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NEWS UPDATES Asean Affairs            4 July  2011

Military to stay out of Thai politics

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Thailand’s military accepts a landslide election win by allies of former prime minister Thaksin Shinawatra, who was toppled by the army in a 2006 coup, the outgoing defense minister said on Monday.

Thaksin's overthrow sparked years of turmoil and a series of street protests by rival political factions. His party staged a stunning comeback in Sunday's election, forcing outgoing premier Abhisit Vejjajiva to concede defeat.

“I have talked to military leaders. We will allow politicians to work it out. The military will not get involved,” General Prawit Wongsuwon told news services. “The people have spoken clearly so the military cannot do anything. We accept it.” The military is a constant wildcard in a nation that has seen almost as many coups as elections.

Political observers had said that a close result in Sunday's vote could have fuelled a fresh round of street protests or military intervention. But a clear win by the opposition will make it harder for the generals to justify seizing power again.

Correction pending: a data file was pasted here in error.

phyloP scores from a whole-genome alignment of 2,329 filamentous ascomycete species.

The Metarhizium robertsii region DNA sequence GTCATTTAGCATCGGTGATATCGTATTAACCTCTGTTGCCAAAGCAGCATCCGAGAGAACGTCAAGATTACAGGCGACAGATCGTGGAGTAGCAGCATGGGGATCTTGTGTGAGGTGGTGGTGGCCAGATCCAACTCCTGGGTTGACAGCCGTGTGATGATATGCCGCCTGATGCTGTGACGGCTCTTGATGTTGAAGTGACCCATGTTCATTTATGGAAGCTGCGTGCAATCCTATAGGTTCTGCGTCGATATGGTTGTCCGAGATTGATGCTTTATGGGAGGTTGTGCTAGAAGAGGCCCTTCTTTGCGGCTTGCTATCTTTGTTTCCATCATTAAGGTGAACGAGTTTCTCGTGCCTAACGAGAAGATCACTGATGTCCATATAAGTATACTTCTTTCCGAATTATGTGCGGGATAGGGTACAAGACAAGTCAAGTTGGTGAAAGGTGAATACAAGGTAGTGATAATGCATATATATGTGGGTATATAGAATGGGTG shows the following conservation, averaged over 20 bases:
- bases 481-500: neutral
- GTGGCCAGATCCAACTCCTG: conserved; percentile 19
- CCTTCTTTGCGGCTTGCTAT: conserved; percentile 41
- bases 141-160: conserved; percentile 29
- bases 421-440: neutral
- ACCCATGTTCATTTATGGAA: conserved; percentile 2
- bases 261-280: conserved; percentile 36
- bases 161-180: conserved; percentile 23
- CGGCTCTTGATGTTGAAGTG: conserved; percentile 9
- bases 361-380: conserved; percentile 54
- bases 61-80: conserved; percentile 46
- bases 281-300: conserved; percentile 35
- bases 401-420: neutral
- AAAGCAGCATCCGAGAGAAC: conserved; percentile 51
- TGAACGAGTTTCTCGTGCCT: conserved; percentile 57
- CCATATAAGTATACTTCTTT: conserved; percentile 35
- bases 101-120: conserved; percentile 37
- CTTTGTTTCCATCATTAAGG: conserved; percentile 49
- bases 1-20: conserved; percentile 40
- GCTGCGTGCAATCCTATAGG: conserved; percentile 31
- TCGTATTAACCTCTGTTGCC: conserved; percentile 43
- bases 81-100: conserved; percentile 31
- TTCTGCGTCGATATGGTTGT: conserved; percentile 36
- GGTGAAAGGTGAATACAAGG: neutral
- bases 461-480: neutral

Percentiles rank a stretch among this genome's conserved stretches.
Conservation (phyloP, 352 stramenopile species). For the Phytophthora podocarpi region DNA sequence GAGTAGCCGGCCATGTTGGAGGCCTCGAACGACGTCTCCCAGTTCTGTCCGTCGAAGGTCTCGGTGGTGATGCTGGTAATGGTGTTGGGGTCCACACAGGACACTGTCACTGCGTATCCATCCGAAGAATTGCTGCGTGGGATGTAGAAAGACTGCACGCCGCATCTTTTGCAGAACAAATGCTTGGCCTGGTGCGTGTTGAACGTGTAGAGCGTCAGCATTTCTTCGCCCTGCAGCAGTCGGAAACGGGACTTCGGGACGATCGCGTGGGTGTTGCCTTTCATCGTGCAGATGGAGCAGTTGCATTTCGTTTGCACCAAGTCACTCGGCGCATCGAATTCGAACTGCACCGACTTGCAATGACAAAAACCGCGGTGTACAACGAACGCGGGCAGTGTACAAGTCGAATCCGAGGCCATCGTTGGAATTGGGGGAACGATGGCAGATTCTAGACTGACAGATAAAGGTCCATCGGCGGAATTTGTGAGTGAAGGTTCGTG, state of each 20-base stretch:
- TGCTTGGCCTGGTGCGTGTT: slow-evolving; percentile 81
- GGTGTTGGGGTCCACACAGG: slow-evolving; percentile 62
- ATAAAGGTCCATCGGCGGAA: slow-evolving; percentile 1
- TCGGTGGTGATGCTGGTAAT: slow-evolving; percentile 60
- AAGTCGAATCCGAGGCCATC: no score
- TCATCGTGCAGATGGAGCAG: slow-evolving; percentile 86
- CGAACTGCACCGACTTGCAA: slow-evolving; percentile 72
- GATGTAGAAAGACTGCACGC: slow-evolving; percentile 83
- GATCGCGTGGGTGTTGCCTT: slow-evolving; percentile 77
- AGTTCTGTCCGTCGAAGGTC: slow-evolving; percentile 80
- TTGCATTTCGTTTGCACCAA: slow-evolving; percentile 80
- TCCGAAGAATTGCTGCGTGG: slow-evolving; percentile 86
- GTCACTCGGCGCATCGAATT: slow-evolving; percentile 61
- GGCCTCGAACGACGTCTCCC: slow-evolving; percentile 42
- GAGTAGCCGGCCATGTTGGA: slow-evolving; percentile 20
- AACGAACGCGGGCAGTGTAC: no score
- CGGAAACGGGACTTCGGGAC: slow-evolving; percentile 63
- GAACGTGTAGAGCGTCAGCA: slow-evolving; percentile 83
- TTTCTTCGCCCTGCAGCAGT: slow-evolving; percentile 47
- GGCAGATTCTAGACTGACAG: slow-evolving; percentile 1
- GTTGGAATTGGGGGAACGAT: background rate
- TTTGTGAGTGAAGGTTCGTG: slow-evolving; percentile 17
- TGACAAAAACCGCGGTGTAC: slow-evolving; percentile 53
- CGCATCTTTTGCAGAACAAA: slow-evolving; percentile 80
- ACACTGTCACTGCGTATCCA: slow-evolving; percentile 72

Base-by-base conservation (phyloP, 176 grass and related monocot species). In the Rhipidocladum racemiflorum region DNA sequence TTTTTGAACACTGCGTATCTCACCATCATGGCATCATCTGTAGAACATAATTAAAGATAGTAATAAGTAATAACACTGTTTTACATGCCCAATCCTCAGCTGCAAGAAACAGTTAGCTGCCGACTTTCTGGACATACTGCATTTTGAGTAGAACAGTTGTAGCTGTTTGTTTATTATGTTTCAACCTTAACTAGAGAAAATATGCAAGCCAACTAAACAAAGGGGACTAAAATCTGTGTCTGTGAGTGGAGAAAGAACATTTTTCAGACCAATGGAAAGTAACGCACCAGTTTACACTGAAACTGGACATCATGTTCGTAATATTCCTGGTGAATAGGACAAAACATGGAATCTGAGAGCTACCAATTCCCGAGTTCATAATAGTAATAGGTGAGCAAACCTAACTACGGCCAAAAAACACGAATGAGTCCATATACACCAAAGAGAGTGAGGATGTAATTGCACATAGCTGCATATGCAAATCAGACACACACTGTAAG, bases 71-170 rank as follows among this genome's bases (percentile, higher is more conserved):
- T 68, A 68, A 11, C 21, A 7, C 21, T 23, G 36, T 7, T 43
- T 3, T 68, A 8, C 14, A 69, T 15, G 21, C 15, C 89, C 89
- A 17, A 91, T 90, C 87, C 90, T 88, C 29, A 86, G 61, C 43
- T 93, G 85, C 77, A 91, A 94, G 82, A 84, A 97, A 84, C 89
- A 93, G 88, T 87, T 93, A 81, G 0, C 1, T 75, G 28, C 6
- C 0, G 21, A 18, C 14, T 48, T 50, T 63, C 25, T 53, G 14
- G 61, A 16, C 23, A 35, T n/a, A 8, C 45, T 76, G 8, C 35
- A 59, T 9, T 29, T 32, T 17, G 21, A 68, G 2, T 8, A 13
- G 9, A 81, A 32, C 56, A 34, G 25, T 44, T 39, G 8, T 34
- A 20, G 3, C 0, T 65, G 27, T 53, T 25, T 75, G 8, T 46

“Let the elected politicians work. We cannot chase them away. They haven't doing anything wrong,'”General Prawit said. A key issue for the military is whether the new government tries to pursue legal or other steps against the generals for a bloody crackdown last year on opposition protests that left more than 90 people dead, mostly civilians.

But Mr. Thaksin has said he is not seeking “revenge” against his foes in the armed forces, who see themselves as the guardian of the monarchy.

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This year in Thailand-what next?

AseanAffairs   04 January 2011
By David Swartzentruber      

It is commonplace in journalism to write two types of articles at the transition point between the year that has passed and the New Year. As this writer qualifies as an “old hand” in observing Thailand with a track record dating back 14 years, it is time take a shot at what may unfold in Thailand in 2011.

The first issue that can’t be answered is the health of Thailand’s beloved King Bhumibol, who is now 83 years old. He is the world's longest reigning monarch, but elaborate birthday celebrations in December failed to mask concern over his health. More


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